By Aram Arkun
NEW YORK — Jan Balakian, professor of English at Kean University in New Jersey, teaches and writes about literature, specializing in American drama. One of her screenplays was made into a movie, her essays about American plays appear in the Cambridge Companion series, and she has just published a trade book about the plays of playwright Wendy Wasserstein with Applause Cinema and Theatre Books. She also happens to be a member of the same Balakian family that has produced many Armenian intellectuals over the past few generations.
While she occasionally has had the opportunity to write her own plays, Balakian’s primary career and livelihood have been in academia: “Academic writing is analytical, while creative writing comes from the heart. In order to advance my academic career, I needed to do scholarship. Now that I’ve finished a scholarly book, I’d like to try my hand at some creative work. I hope that I can write something that resonates with peoples’ lives.”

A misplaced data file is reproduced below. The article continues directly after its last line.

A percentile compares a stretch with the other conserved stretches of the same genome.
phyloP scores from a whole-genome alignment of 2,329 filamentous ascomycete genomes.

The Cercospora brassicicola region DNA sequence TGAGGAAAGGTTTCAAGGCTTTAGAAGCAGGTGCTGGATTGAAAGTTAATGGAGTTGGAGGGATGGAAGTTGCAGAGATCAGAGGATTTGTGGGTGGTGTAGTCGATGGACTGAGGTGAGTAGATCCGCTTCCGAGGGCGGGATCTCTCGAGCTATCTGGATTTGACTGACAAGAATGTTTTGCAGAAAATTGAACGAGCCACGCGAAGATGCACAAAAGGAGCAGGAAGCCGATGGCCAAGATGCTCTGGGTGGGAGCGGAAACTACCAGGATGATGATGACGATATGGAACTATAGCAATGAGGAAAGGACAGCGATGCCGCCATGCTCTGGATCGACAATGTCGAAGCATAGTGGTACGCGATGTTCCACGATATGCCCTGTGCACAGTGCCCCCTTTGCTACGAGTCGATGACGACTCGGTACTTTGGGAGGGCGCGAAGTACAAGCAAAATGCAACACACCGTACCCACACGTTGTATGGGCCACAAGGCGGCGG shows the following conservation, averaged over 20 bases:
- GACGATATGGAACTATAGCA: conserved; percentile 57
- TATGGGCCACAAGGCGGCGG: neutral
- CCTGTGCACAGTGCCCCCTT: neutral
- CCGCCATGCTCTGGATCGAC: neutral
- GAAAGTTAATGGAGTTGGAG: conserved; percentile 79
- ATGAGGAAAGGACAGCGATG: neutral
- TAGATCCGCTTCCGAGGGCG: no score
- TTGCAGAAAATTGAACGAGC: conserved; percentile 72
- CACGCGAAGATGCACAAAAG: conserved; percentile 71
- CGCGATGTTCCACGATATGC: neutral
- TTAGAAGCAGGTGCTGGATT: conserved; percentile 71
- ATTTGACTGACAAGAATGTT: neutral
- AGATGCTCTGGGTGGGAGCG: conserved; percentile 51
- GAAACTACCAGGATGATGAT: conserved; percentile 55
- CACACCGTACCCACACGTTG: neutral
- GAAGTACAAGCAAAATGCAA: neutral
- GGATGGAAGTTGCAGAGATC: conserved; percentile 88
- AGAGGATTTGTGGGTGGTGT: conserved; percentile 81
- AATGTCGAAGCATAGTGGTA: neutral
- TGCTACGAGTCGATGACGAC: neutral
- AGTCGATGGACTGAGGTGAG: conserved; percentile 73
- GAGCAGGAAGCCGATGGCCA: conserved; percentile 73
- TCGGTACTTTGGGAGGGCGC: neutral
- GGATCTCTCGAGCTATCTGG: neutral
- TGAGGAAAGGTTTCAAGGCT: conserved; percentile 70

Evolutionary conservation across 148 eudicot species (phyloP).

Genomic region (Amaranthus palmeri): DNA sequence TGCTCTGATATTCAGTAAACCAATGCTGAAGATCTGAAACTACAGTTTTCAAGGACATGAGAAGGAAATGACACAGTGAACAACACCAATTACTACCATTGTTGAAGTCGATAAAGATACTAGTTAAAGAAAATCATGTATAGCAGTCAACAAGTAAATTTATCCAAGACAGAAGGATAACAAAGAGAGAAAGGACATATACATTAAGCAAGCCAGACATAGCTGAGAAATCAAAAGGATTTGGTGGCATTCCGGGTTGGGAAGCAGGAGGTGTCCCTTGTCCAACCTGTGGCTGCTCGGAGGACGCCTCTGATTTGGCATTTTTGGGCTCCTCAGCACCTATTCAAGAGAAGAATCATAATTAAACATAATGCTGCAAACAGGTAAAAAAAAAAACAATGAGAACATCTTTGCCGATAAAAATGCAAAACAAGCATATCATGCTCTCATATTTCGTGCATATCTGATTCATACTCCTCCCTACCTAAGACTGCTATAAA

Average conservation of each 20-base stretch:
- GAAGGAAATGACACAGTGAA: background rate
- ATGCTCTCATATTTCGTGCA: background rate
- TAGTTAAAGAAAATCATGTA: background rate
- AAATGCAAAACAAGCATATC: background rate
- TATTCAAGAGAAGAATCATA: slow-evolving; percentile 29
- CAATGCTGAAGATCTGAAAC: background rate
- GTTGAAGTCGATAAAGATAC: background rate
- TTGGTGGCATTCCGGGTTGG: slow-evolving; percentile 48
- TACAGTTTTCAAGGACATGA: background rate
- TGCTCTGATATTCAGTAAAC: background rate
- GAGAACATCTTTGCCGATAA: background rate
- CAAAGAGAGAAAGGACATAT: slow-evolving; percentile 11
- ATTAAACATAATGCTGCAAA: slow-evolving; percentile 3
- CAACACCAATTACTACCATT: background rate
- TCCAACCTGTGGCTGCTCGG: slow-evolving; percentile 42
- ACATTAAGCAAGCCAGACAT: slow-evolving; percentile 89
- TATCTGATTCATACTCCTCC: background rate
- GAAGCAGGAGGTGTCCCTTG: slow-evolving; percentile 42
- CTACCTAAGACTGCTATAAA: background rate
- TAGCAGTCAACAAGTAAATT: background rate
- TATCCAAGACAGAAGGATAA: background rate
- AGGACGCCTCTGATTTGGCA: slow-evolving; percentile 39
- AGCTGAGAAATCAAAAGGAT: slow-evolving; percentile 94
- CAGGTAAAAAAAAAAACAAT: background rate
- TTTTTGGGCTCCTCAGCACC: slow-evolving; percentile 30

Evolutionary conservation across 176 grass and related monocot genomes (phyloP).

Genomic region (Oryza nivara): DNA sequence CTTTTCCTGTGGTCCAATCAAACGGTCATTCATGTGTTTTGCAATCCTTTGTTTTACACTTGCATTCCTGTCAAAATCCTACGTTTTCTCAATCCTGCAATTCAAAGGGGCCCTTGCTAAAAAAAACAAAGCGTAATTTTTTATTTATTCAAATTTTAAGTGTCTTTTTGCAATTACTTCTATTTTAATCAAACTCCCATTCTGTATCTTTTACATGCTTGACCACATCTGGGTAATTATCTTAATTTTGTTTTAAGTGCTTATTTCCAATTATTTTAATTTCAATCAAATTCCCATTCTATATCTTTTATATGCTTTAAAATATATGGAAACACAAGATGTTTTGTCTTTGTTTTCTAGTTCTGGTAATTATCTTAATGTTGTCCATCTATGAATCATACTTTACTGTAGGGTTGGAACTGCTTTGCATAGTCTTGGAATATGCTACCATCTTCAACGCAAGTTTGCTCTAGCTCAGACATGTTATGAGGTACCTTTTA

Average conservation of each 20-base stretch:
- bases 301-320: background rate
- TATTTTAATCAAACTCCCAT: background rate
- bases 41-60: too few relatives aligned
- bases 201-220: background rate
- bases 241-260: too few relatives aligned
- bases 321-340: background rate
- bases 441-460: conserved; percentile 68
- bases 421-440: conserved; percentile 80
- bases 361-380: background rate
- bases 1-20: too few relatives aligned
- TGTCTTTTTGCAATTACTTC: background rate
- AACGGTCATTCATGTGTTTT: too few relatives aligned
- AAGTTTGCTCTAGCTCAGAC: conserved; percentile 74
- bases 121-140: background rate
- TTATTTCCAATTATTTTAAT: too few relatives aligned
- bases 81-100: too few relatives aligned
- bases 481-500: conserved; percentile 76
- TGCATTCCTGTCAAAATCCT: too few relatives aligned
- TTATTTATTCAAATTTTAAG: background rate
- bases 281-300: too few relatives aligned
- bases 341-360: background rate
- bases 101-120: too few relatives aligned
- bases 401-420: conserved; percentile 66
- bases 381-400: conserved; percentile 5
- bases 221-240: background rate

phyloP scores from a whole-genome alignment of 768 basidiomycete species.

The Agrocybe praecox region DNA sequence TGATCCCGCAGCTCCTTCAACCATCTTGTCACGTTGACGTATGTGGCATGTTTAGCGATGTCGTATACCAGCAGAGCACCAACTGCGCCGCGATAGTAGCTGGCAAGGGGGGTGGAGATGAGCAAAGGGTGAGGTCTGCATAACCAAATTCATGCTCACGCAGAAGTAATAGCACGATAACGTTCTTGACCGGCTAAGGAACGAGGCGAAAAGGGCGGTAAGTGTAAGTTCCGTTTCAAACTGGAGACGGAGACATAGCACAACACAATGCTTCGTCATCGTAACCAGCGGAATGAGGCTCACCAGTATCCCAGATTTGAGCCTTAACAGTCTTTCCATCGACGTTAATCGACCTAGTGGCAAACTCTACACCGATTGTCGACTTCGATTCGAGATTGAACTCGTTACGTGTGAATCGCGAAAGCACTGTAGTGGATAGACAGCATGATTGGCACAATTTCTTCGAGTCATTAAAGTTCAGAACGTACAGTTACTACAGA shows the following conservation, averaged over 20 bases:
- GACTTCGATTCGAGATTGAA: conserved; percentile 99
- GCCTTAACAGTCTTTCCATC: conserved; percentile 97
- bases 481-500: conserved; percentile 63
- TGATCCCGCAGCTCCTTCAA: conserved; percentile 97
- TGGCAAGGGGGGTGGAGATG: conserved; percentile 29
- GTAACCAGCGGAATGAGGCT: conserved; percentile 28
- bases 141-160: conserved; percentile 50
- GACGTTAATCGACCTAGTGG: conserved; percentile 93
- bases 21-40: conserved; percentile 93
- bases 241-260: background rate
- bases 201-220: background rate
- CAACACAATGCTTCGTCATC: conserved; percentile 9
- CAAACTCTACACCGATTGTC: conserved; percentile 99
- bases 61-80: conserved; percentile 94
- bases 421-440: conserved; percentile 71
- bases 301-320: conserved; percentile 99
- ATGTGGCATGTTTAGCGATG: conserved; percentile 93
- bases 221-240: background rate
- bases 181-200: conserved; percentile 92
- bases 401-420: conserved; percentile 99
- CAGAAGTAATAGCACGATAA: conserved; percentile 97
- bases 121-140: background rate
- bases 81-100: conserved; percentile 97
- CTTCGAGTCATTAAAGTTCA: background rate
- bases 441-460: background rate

In the classroom, there is the thrill every year of watching some students take off: “The most exciting part about teaching are those class discussions where the students are on fire. It happens with Ibsen’s ‘A Doll’s House,’ Miller’s ‘[Death of a] Salesman’ and August Wilson’s ‘Fences.’ It does not happen often, but when it does, it’s exhilarating.”
Furthermore, Balakian found a subject that she loves — modern American drama: “In graduate school, I was amazed that academics did not regard American plays as worthy of study as they did the novel and poetry. After all, a dramatic text begins with words on a page which become a social event when performed. It’s really an amazing thing — everyone sitting together in the dark to watch a story unfold.”
She has interviewed and written about Arthur Miller, Wendy Wasserstein and Eugène Ionesco (while studying in Paris her junior year in college) and has written about the plays of Tennessee Williams, situating their plays in cultural context.